Instead of assuming everything behind the corporate firewall is safe, the Zero Trust model assumes breach and verifies each request as though it originates from an open network. Regardless of where the request originates or what resource it accesses, Zero Trust teaches us to “never trust, always verify.” Every access request is fully authenticated, authorized, and encrypted before granting access. Microsegmentation and least privileged access principles are applied to minimize lateral movement. Rich intelligence and analytics are utilized to detect and respond to anomalies in real time.
Zero Trust principles
Verify explicitly: Always authenticate and authorize based on all available data points, including user identity, location, device health, service or workload, data classification, and anomalies.
Use least privileged access: Limit user access with just-in-time and just-enough-access (JIT/JEA), risk-based adaptive polices, and data protection to help secure both data and productivity.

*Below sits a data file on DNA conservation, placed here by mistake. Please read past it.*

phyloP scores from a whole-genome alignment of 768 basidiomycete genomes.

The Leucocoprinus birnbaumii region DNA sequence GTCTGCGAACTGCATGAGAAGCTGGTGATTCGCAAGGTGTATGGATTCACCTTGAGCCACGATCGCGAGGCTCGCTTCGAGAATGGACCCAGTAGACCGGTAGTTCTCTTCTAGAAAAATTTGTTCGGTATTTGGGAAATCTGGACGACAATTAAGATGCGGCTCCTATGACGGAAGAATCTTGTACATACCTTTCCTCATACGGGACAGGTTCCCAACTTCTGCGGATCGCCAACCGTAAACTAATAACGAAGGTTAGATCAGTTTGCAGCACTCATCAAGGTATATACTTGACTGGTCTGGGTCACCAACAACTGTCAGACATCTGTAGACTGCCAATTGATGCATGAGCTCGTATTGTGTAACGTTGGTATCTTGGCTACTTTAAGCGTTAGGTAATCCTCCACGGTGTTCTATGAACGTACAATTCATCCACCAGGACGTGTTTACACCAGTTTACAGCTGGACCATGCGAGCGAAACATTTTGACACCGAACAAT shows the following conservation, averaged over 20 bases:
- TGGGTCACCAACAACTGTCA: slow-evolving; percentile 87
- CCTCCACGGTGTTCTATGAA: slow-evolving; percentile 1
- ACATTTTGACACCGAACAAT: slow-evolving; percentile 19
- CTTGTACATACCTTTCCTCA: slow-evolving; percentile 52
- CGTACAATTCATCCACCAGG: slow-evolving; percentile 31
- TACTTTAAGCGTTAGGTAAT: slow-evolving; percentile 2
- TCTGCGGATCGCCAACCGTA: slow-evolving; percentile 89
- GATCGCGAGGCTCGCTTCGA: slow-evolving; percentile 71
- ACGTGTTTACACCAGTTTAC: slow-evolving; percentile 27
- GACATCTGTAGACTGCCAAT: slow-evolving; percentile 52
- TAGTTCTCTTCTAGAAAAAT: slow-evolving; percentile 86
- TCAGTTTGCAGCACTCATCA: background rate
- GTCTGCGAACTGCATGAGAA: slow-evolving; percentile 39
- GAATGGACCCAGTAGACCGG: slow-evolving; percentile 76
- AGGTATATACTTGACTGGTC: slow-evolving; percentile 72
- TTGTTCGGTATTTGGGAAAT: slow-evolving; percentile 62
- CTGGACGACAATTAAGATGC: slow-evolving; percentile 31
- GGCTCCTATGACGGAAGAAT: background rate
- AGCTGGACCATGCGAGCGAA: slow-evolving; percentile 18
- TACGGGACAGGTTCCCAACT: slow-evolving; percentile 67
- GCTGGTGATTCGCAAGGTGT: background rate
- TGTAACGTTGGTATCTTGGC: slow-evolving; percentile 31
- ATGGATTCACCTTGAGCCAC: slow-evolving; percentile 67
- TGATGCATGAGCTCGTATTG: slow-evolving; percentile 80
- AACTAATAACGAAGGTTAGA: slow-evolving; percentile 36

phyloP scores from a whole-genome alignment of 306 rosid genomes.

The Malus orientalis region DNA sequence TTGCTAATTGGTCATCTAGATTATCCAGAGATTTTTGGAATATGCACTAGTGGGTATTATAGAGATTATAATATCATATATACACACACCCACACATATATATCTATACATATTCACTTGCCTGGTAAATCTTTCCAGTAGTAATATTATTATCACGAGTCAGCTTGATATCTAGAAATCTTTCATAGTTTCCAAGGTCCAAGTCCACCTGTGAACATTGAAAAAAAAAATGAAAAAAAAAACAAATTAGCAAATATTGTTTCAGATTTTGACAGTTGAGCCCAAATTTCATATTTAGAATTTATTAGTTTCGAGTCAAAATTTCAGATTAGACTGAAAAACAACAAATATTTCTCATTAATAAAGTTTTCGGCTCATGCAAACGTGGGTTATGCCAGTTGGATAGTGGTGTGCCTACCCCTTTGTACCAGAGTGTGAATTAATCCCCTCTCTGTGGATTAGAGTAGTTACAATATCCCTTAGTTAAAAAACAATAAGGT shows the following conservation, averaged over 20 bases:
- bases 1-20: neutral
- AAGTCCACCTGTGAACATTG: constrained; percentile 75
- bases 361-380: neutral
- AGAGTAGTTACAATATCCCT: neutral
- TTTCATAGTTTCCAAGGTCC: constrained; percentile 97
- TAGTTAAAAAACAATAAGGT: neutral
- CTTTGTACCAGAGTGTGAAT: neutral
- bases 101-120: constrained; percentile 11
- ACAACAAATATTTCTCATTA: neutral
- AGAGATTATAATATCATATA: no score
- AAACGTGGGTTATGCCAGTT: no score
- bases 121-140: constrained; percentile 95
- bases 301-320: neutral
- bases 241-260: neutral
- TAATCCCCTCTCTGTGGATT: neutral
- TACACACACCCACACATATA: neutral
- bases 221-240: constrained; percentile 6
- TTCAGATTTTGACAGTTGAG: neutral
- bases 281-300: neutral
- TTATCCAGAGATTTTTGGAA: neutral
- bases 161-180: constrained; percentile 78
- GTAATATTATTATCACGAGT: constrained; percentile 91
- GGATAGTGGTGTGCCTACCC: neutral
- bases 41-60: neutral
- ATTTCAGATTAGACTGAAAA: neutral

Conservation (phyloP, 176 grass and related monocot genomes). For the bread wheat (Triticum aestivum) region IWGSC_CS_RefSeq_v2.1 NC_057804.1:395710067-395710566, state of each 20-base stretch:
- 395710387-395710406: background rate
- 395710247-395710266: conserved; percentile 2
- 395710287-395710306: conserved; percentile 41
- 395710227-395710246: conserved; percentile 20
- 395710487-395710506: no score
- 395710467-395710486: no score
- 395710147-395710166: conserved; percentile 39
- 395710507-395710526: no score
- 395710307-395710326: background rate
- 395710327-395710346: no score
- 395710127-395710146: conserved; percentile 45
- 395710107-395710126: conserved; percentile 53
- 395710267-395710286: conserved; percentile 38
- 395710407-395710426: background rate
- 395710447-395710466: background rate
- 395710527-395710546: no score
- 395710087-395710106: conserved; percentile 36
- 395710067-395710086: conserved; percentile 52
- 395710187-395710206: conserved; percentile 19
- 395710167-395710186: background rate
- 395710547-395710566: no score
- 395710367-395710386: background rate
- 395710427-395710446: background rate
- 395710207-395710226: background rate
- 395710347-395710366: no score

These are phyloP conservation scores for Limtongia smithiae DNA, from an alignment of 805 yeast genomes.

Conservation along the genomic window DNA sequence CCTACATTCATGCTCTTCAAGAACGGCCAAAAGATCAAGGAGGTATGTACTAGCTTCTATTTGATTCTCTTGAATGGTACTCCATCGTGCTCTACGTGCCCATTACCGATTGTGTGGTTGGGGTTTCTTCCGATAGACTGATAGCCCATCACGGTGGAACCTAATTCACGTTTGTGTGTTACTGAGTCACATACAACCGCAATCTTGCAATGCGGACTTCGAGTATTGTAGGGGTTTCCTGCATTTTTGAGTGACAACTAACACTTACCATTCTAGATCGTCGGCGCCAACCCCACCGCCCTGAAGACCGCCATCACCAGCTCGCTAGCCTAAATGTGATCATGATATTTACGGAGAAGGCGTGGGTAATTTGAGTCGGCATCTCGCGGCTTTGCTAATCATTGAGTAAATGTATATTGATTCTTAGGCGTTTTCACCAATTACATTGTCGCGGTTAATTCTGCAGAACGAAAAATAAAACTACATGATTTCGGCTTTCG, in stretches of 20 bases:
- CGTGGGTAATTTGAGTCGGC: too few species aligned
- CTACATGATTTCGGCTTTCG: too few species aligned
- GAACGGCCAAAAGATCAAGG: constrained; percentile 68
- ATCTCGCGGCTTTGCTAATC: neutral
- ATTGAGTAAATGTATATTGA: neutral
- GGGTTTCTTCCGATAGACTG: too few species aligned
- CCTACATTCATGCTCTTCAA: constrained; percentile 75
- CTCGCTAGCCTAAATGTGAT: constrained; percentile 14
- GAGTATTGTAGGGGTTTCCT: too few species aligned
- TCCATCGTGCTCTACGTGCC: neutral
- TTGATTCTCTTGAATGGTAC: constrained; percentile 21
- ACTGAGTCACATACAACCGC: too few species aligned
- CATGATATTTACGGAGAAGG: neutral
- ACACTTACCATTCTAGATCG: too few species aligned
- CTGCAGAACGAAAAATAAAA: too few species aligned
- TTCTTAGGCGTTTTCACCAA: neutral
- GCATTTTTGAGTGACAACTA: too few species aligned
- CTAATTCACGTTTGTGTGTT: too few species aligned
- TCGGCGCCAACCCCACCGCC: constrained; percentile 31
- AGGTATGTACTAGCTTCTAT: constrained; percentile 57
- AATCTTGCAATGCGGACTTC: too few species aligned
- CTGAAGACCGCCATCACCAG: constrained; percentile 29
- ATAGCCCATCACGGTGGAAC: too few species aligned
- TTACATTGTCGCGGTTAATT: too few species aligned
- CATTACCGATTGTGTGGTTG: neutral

Assume breach: Minimize blast radius for breaches and prevent lateral movement by segmenting access by network, user, devices, and app awareness. Verify all sessions are encrypted end to end. Use analytics to get visibility and drive threat detection and improve defenses.
Zero Trust components
This course addresses security in Microsoft 365. The following are the six primary components of a Zero Trust model:
Identities: Verify and secure each identity with strong authentication across your entire digital estate.
Devices: Gain visibility into devices accessing the network. Ensure compliance and health status before granting access.
Applications: Discover shadow IT, ensure appropriate in-app permissions, gate access based on real-time analytics, and monitor and control user actions.
Data: Move from perimeter-based data protection to data-driven protection. Use intelligence to classify and label data. Encrypt and restrict access based on organizational policies.
Infrastructure: Use telemetry to detect attacks and anomalies, automatically block and flag risky behavior, and employ least privilege access principles.
Network: Ensure devices and users aren’t trusted just because they’re on an internal network. Encrypt all internal communications, limit access by policy, and employ microsegmentation and real-time threat detection.
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